submitted by Karl Patten

A photograph.  Consider.

Three Russian soldiers,

Assault rifles waving

Up and on-the-ready,

Have flushed out a house.

One glances back over

A camouflaged shoulder

At the wide-open door

Into a blackness.

A woman approaches

That door from the left,

Head high in a bandanna,

A sandaled foot stepping

Forward, her straw broom

Firm in her right hand

Pointing down at the street.

From far away, we contemplate

Three and one, one and three.

The soldiers leave in fear.

She arrives as every day,

Will enter that blackness

After they have scampered

Off to the right,

To the next house and the next.

She knows where she is.

Do I miscalculate to say

That she and her straw broom

make present the future,

Their rifles the dirty past

— Even though bullet-holes

Pockmark the open wooden door

And the house-front above?

This photograph shows that

One is a higher power than three.

– from Spaces and Lines


This is a poem rather difficult to comment on because it is based on a photograph (which I no longer have), no doubt taken in the early part of this century.  I found the photo compelling and needed to write about it.  The difficulty comes from the fact that the picture is fixed, objective, but, obviously, I had thoughts and feelings about it, making it subjective.  Upon reading it aloud to friends I became aware that the objective/subjective was far from clear.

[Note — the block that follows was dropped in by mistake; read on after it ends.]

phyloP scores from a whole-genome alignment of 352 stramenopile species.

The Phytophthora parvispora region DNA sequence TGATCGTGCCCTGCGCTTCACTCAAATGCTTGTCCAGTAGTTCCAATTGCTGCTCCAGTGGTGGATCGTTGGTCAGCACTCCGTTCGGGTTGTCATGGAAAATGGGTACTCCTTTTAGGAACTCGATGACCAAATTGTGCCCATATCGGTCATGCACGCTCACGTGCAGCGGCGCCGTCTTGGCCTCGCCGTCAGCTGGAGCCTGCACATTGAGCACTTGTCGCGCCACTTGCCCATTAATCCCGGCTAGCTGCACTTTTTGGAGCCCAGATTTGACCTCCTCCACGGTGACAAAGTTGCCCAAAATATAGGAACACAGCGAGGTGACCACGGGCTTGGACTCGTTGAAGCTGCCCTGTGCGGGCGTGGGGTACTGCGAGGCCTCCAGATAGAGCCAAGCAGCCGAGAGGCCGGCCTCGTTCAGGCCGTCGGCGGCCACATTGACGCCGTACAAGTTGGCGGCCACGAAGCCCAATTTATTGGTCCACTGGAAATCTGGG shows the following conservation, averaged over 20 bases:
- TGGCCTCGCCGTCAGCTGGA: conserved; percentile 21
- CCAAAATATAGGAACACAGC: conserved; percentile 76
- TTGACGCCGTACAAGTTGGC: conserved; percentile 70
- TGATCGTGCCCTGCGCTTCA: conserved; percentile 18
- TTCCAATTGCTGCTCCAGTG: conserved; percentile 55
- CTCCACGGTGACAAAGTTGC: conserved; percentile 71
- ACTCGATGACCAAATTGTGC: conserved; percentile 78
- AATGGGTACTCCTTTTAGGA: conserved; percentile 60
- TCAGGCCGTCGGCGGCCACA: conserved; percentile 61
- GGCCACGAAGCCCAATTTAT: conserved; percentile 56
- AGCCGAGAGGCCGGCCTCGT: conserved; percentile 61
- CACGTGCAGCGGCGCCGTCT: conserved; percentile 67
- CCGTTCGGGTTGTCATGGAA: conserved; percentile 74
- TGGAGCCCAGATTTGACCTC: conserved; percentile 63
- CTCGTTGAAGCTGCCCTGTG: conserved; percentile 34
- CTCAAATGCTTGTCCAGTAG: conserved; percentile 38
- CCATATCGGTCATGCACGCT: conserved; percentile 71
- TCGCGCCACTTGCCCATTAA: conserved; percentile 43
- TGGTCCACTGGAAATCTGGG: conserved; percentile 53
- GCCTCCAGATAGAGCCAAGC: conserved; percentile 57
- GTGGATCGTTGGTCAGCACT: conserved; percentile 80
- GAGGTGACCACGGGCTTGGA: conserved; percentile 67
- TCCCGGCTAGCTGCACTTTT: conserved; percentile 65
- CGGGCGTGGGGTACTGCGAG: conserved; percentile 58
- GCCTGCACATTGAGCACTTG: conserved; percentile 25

The first line, “A photograph.  Consider.”  is intended to meet that problem with its verb.  Then, in the first two stanzas I attempted to describe (represent?) objectively the picture.  Following that, I generalize for two lines, emphasizing the numbers.  In the next stanza I enter the poem subjectively, imagining immediately futures for the four figures, then stating: “She knows where she is,” unlike the soldiers of occupation.  Then I ask if the contrast between her broom and their three rifles, she is in spirit stronger and braver that the soldiers.  Finally, I leap to a generalization – “One is a higher power than three”—based on my own subjectivity.

I suspect that this was written after the US invasion of Afghanistan and before the invasion of Iraq.  Russian’s invasion of Chechnya certainly provided a parallel.  Our own occupying forces have, over too much time, allowed us to see how ignorant and mindless armies can be.  Might they have without question, but to my mind that is as nothing compared with strength of spirit.

Karl Patten


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